by Dr. Robert Luebke
Director of the Center for Effective Education, John Locke Foundation
School choice in North Carolina is flourishing. Today more than 370,000 students attend charter, private or home schools in the Tar Heel State. That’s works out to about 1 in 5 students in North Carolina are enrolled in schools other than traditional public schools. Families can choose from charter, magnet, alternative, two-year college, and university lab schools. Parents may home school or choose a virtual school. Eligible parents may also access a variety of private school programs such as the Opportunity Scholarship, Special Needs Grant and the Special Needs ESA. How did all these options develop? It didn’t happen overnight. How we got here is a complicated story that warrants more space than what is allotted here. Still, we can understand the growing popularity of school choice In North Carolina by highlighting some of the key developments in recent decades. These include:
June 1988 – After a long struggle, North Carolina home school parents and friends help in passing legislation (HB 837) to amend and approve to allow – under certain circumstances – home instruction as a means of complying with compulsory school attendance requirements.
June 1996 – Legislation creating charter schools in North Carolina is approved by North Carolina House and Senate. Legislation calls for creation of up to 100 charter schools. In 1997, 34 charter schools opened, 34 years later 18 schools are still open. By 2004-05, 97 charter schools enroll 25,000 students.
June 2011 – Lawmakers approve a tax credit for parents of special needs children. Parents will be allowed to take a credit of up to $3,000 per semester, $6,0000 per year for the education costs of children who are moved from public schools to private schools.
June 2011 – Governor Beverly Perdue signs legislation to lift the 100-school cap on charter schools. The legislation also grants the State Board of Education final approval of all charter schools and sets annual charter school enrollment growth limits to 20 percent. The previous limit was 10 percent.
July 2013 – North Carolina approves Opportunity Scholarship Program as part of the 2013-14 budget bill. OSP allows eligible low-income students whose income does not exceed is 133 percent of Free and Reduced Lunch, to receive a voucher of up to $4,200 to be used at private schools. Schools are required to be accredited, comply with nondiscrimination requirements, provide parents with an annual written explanation of student progress and administer a nationally standardized test to voucher students. In addition, schools that receive more than $300,000 in voucher payments are required to have financial review performed by a CPA.
May 2013 – North Carolina lawmakers approve and Gov. McCrory signs legislation to redefine a home school. The new law expands the definition of home school to include children of not more than two families of “households to be a nonpublic school consisting the children of not more than two families where parents and legal guardian determine the scope and sequence of academic instruction. The new law allows parents or legal guardians to hire outside teachers or special education experts. The law also allows home schoolers to form co-ops apprenticeship programs and participate in other educational opportunities.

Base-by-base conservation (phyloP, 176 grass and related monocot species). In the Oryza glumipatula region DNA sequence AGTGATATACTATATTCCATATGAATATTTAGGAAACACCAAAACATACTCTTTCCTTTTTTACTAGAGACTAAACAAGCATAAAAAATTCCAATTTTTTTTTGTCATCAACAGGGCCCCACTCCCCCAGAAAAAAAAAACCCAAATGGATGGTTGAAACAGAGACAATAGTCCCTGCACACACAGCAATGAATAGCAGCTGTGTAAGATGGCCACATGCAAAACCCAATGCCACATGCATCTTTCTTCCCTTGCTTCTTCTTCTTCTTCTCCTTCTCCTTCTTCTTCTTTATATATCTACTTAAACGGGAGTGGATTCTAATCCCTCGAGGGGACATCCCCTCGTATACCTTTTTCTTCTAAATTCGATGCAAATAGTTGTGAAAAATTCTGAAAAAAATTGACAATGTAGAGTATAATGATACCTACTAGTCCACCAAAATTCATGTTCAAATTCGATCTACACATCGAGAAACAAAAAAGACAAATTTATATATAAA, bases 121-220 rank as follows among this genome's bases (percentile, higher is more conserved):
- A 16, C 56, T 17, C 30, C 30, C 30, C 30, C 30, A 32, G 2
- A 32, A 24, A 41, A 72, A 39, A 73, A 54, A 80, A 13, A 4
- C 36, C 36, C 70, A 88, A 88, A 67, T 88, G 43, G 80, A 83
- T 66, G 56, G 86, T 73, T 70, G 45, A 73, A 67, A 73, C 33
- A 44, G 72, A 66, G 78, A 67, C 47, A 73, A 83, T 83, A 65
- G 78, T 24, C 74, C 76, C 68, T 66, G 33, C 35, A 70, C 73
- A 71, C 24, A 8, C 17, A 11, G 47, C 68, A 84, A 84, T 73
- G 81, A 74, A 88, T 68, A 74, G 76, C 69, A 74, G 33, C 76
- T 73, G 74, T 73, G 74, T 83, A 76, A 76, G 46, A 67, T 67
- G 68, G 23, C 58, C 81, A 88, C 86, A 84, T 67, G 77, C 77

July 2013 – Special Needs Tax Credit becomes Special Needs Grant. HB -269 allows parents to receive up to $3,000 per child per semester and $6,000 per child, per academic year.
July 2015 – North Carolina Supreme Court upholds constitutionality of Opportunity Scholarship. In Hart v. State, The Court ruled that the North Carolina Constitution “specifically envision[ed] that children in our state may be educated by means outside of the public-school system.” In addition, the court also said that the legislature may assist alternative education programs without compromising its constitutional responsibilities to fund and operate a general and uniform system of free public schools.
October 2017 – North Carolina becomes the 5th state to provide education savings accounts to parents of special needs students. The program included as part of the biennial budget and signed by Democratic Gov. Roy Cooper, provides parents an account of up to $9,000 annually to use for educational therapies, tuition, tutoring testing or other approved educational services.
2018 – North Carolina Court of Appeals rules in favor of State Legislature upholding the right of the General Assembly to use the practice of forward funding to improve budgeting for the Opportunity Scholarship Program. Governor Roy Cooper had sued to stop the practice.
July 2020 – Parents registering to home school in North Carolina crash the state web site where parents must declare their intent to home school.
September 2020 – Gov. Roy Cooper signs covid-relief legislation that includes provisions to expand eligibility for the Opportunity Scholarship from 133 percent of federal poverty guidelines to 150 percent of federal poverty. The bill raises income eligibility for a family of four from $63K to about $72K. Also included in the legislation was $6.5 million to address a backlog of applicants for the Special Needs Grant Program.